Guest Post: Central Banks Are Chomping At The Bit

Tyler Durden's picture

Submitted by Pater Tenebrarum of Acting Man blog,

Perpetual 'QE'

In recent days, numerous central bank bureaucrats have given us hints that another round of pump priming is more or less imminent. It started with John Williams, president of the San Francisco Fed who mused about 'QE without a limit'. The FT reported:


The US will make little progress tackling high unemployment before 2014 unless the Federal Reserve eases policy further, one of the central bank’s leading officials has warned in the run-up to a meeting next week where the option of “QE3” will be on the table.

The comments by John Williams, president of the Federal Reserve Bank of San Francisco, show how the weak economy is pushing the central bank towards action to support growth.




If the Fed launched another round of quantitative easing, Mr Williams suggested that buying mortgage-backed securities rather than Treasuries would have a stronger effect on financial conditions. "There’s a lot more you can buy without interfering with market function and you maybe get a little more bang for the buck," he said.


He added that there would also be benefits in having an open-ended programme of QE, where the ultimate amount of purchases was not fixed in advance like the $600bn “QE2” programme launched in November 2010 but rather adjusted according to economic conditions.


"The main benefit from my point of view is it will get the markets to stop focusing on the terminal date [when a programme of purchases ends] and also focusing on, ‘Oh, are they going to do QE3?’" he said. Instead, markets would adjust their expectation of Fed purchases as economic conditions changed.


(emphasis added)

Mr. Williams, so the FT, is thought to be 'close to the center of gravity' on the FOMC. We take this to mean that he has the helicopter pilot's ear.

So if indeed the Fed were to embark on 'open-ended QE' that is predicated on developments in the vaunted 'economic data', or putting it differently, is dependent on recent economic history (a method also known as 'driving forward with one's eyes firmly fixed on the rear-view mirror'), what happens if said data fail to improve?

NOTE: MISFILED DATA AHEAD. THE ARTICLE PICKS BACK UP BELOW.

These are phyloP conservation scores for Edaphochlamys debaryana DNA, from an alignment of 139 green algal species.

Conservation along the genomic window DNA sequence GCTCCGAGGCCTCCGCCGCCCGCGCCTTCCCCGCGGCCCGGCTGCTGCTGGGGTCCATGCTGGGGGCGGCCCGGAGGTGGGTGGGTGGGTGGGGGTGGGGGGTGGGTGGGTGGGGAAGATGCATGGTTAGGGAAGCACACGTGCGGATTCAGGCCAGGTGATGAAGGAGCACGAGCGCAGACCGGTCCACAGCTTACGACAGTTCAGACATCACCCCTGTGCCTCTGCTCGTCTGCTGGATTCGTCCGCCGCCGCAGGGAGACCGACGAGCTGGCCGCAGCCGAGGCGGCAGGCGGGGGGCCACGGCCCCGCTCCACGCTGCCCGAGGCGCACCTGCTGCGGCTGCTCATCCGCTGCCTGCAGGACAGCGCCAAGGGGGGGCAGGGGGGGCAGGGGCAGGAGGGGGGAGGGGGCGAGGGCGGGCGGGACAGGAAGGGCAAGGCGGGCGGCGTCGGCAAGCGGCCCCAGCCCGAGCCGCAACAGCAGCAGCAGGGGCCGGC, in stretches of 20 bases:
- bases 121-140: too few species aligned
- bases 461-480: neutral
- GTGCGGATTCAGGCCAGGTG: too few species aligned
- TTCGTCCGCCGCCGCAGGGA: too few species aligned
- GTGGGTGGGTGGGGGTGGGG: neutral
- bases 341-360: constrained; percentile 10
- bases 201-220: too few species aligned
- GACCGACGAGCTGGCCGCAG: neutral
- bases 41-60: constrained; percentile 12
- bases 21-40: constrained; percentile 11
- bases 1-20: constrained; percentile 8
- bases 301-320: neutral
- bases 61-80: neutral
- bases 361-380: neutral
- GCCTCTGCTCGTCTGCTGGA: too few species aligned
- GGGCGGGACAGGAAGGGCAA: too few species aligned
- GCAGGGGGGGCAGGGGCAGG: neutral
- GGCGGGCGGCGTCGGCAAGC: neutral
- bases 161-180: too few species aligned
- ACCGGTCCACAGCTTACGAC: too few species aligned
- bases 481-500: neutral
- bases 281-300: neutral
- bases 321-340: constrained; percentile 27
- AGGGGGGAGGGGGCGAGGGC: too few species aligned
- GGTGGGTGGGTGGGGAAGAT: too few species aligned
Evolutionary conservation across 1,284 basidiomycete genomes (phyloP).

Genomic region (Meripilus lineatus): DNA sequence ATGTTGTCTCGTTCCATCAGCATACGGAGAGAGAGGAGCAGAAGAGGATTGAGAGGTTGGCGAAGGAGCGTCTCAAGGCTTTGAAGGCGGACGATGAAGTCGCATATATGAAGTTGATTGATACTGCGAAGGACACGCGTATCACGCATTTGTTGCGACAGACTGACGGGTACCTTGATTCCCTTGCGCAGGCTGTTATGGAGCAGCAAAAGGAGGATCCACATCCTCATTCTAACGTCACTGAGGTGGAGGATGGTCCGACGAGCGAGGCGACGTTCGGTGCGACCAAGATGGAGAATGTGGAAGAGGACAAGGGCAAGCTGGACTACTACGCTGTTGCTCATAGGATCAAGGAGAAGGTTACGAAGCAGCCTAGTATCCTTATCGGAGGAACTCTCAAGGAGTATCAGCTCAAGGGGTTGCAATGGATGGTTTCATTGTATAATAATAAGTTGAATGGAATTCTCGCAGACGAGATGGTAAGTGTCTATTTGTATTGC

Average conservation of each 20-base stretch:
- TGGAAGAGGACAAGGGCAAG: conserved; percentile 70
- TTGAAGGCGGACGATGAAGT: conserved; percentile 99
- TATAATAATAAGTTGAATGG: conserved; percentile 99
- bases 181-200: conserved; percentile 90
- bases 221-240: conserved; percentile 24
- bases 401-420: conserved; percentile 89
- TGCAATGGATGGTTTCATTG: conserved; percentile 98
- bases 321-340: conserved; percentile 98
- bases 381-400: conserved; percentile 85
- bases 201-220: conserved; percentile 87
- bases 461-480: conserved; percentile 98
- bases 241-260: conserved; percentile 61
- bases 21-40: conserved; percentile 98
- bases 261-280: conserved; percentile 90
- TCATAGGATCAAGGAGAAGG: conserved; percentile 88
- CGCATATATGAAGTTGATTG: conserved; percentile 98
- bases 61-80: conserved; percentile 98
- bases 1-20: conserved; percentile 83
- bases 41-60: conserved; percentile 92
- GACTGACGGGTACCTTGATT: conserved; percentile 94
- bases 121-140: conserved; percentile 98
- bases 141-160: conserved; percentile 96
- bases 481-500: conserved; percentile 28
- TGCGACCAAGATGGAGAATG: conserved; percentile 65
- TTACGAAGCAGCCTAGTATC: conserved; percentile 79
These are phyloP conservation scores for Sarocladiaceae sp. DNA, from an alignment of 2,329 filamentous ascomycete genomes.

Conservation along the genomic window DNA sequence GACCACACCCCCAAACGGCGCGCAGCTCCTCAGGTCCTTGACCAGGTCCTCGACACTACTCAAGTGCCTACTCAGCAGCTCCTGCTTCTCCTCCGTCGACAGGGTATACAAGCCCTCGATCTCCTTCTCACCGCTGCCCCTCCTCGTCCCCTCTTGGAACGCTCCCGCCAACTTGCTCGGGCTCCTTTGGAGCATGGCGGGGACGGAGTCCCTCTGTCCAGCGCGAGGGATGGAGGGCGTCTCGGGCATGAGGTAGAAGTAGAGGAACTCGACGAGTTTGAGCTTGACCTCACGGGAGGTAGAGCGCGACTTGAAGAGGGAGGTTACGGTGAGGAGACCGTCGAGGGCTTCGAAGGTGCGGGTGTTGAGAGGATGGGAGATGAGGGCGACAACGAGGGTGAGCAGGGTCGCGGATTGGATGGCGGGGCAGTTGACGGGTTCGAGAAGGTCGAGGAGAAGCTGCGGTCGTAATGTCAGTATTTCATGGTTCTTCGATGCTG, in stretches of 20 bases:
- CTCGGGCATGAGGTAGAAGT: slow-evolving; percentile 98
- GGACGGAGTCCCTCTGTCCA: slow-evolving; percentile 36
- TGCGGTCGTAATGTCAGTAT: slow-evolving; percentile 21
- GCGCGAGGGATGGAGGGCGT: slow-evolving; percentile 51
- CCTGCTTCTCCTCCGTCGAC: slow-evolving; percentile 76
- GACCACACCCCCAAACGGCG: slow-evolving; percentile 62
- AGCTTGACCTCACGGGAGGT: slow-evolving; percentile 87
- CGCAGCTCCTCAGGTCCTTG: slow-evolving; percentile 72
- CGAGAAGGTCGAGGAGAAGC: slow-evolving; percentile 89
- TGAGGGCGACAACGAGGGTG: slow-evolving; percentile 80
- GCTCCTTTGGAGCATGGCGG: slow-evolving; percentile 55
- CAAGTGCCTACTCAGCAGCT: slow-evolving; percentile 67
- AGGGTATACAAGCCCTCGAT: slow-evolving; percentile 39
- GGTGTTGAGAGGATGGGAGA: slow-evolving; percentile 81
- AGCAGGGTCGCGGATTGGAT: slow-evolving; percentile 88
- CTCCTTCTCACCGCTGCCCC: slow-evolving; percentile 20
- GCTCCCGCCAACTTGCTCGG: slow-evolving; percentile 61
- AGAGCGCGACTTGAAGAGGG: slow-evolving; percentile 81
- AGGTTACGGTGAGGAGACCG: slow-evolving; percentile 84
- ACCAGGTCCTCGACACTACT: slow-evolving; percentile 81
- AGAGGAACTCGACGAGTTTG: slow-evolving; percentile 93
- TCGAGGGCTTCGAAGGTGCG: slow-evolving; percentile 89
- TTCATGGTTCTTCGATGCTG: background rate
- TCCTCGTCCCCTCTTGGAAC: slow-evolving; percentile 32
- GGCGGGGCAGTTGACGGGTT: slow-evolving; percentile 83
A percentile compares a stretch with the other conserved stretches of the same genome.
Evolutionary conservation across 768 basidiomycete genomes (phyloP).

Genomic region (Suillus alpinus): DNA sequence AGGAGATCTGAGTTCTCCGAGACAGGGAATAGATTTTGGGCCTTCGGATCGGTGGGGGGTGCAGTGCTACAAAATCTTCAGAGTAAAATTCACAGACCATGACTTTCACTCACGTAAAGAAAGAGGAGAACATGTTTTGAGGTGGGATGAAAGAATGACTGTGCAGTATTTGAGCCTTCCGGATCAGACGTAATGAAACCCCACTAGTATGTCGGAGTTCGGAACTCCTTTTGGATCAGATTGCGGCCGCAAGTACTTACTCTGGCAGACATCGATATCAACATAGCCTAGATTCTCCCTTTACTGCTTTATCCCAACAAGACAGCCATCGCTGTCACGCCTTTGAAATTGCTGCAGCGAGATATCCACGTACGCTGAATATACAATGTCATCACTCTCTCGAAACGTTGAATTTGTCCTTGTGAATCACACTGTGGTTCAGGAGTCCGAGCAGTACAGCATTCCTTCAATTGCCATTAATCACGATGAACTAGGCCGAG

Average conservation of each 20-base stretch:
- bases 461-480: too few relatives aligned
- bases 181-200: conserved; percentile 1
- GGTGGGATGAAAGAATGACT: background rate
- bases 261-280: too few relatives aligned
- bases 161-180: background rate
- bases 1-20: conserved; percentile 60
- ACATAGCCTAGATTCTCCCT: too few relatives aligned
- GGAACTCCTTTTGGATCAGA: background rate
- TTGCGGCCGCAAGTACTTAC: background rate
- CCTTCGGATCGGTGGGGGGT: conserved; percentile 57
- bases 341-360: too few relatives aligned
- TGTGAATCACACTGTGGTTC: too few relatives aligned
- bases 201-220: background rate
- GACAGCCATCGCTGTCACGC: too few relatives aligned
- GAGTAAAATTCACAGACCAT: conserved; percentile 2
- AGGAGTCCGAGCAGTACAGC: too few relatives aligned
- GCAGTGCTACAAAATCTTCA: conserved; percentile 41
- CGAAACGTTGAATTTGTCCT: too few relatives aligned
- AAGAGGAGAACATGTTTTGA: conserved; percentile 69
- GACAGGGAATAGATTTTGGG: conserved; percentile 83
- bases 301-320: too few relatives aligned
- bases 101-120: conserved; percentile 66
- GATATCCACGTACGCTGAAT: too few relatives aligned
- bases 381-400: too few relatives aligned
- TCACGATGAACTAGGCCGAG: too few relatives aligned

Will the Fed then just keep printing forever and ever? As an aside, financial markets are already trained to adjust their expectations regarding central bank policy according to their perceptions about economic conditions. There is a feedback loop between central bank policy and market behavior.

This can easily be seen in the behavior of the US stock market: recent evidence of economic conditions worsening at a fairly fast pace has not led to a big decline in stock prices, as people already speculate on the next 'QE' type bailout. This strategy is of course self-defeating, as it is politically difficult for the Fed to justify more money printing while the stock market remains at a lofty level.

Of course the stock market's level is officially not part of the Fed's mandate, but the central bank clearly keeps a close eye on market conditions. Besides, the 'success' of 'QE2' according to Ben Bernanke was inter alia proved by a big rally in stocks. Such increases in stock prices are seen as a spur to spending, as the perceived wealth of stockholders increases. In the view of Bernanke and his colleagues, spending is what it's all about. The central bank chief holds that we can consume ourselves to prosperity. It follows from this that one should also be able to print and deficit spend oneself to prosperity, but oddly enough, it hasn't worked thus far. A reason to revisit long-cherished beliefs? Not at all! We must 'do more' of what hasn't worked thus far.



Following an unexpected earnings miss by market bellwether AAPL, the stock market had a perfect opportunity to sell off, but went sideways instead. Mr. Hilsenrath's piece I the WSJ (see further below) may well have provided the rationale - click for better resolution.



The remarks of Williams were then given another boost by Sarah Bloom Raskin, who announced the the upcoming FOMC meeting would be used to 'debate the benefits of a new bond buying plan'.

According to Bloomberg:


Federal Reserve Governor Sarah Bloom Raskin said the Fed next week will debate whether to begin a program to speed economic growth and reduce unemployment through large-scale purchases of bonds.


Another round of Treasury purchases "is something that will be debated in the upcoming FOMC meeting," Raskin said yesterday in response to audience questions after a speech in Boulder, Colorado, referring to the Federal Open Market Committee. “It will be debated against the backdrop of the dual mandate” to ensure stable prices and maximum employment.